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For more on Anchoring:
  • Anchoring Gear
    more on anchors, anchor tests, rode, and associated equipment
  • Anchoring Technique
    more on anchoring technique, setting multiple anchors, and, of course, anchoring etiquette

Sinking a Myth – The Anchor Kellet

If an anchor does not set well or hold well and tends to drag, some people will advise adding an anchor sentinel, angle, chum, buddy, rider, or kellet. Like many subjects in boating, the benefits of using a kellet are in fact controversial and subject of much debate.

There are basically three potential uses for a Sentinel or Kellet:

Use #1 - To improve the angle the anchor addresses the bottom

The smaller the angle the anchor addresses the bottom the greater its holding power. To improve (reduce) the angle you would position the kellet weighing about 25-50 pounds close to the anchor shank. You thus exert the greatest possible downward force on the end of the shank and make the pull closer to parallel to the bottom.

However, this effect of this is negated in heavy wind as your rode goes taut. This is a fact irrespective of whether a rope or chain rode is used.

The best way to improve the angle the anchor addresses the bottom is to increase your scope (more rode). An anchor's holding power increases with increased scope.

Use #2 - To provide additional dampening (shock absorption)

One of the primary reasons an anchor may not hold is that it is literally jerked out of the bottom. To reduce the shock loads that cause this one needs to add dampening. On the one hand this may be elasticity of the rode. A nylon rode is good here, and for an all chain rode one would add a nylon snubber.

The catenary effect can also provide better dampening. This is well illustrated with an all chain rode, which sags in the middle. It requires energy to straighten the chain and this reduced the shock loads to the anchor.

A 25-50 pound kellet as close to mid way down your rode (chain or rope) will thus also provide improved dampening and improved shock absorption.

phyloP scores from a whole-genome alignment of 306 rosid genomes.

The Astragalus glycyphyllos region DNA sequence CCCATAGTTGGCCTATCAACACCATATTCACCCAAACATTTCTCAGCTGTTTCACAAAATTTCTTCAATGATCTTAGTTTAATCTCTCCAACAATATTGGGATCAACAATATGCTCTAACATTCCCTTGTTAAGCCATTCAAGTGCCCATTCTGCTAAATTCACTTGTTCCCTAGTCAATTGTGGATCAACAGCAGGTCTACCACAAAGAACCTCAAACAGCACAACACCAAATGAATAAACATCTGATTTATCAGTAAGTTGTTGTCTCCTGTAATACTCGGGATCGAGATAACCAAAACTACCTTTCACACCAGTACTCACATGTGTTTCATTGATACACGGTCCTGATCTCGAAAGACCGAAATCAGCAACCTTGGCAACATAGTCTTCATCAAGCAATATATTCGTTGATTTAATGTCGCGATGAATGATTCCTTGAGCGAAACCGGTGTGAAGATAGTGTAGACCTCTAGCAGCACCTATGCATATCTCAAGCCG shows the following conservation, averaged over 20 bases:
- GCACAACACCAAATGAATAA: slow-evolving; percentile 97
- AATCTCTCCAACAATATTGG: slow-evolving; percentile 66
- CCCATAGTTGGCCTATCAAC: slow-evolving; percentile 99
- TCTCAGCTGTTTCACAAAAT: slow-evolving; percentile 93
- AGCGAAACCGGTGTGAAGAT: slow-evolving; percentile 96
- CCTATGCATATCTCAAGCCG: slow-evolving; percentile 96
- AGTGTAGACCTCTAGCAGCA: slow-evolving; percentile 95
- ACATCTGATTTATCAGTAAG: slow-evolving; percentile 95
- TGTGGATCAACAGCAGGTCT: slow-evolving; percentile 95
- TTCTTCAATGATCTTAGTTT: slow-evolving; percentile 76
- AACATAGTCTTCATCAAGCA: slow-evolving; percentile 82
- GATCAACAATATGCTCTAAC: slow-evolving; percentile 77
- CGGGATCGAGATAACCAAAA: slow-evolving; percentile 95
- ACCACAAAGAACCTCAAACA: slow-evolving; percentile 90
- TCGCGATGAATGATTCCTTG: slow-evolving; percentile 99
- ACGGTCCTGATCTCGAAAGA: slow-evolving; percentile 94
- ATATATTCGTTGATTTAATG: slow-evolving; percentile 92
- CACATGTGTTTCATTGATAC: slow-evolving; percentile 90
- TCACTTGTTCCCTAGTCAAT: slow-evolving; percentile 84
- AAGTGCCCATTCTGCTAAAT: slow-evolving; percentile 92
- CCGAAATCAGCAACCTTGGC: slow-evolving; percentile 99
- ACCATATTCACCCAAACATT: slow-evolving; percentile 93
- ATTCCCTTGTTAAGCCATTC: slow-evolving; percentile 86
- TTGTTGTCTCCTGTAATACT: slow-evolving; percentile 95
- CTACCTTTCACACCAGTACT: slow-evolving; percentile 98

However, this only works in light wind, where it is least needed. The benefit of any catenary is negated in heavy wind as your rode goes taut. As before, this is a fact whether you have a rope or chain rode.

The best way to improve the dampening of your rode is to increase your scope (more rode) – assuming, of course that you are using a Nylon or polyester rope for your rode. Doubling the length of your rode will double the amount it will stretch and thus double the dampening. Likewise you would double the length of your snubber to double its dampening with an all chain rode - having already lengthened the chain to improve the angle.

The truth about Kellets

In either of these scenarios (1 or 2) you would be better advised to deploy a larger, preferably a better designed, anchor than to add 25-50 odd pounds of lead to your tackle.

Yes, it is usually advisable to add a length of chain to your rode, as this will help prevent chafe on the bottom, and will provide an initial improvement to the angle the rode addresses the bottom while setting.

Use #3 - To keep the rode from wrapping your keel in light winds or shifting currents

If you are in a situation where there may be shifting light winds or changing currents, then it is indeed advisable to deploy a small 1-2 pound kellet. You would position this just shy of the depth of the water from your bow, so that it will drop the rode to the bottom as your boat swings over it.

My immediate reaction on hearing about an anchor that will not set would be asking if the person is using a Danforth copy or a CQR; neither of which hold well. If this is the case, one should first and formost consider purchasing a good modern anchor. Any one of the modern scoop type anchors (Rocna, Manson Supreme, Spade, Ultra, etc) sized correctly for a vessel will hold well in most any type of bottom.

If you have another type of anchor and it is not holding then my suggestion stays the same. If an anchor is older and in any way damaged, bent or worn, or is a knockoff and poorly engineered, it simply will not hold properly irrespective of what you attach to it or to your rode and is thus to be considered unsafe.

Remember also, that a larger anchor of the same type will hold better – bigger is definitely better.

Here are some facts about Kellets

Alex and Daria Blackwell are the authors of “Happy Hooking - The Art of Anchoring.” It covers every aspect of anchors and anchoring in a fun and easy to read format with lots of photos and illustrations. It is available from good chandleries, Amazon  and on our publishing website.

For more information on this subject or on anchoring in general, please see our book:

Happy Hooking - the Art of Anchoring

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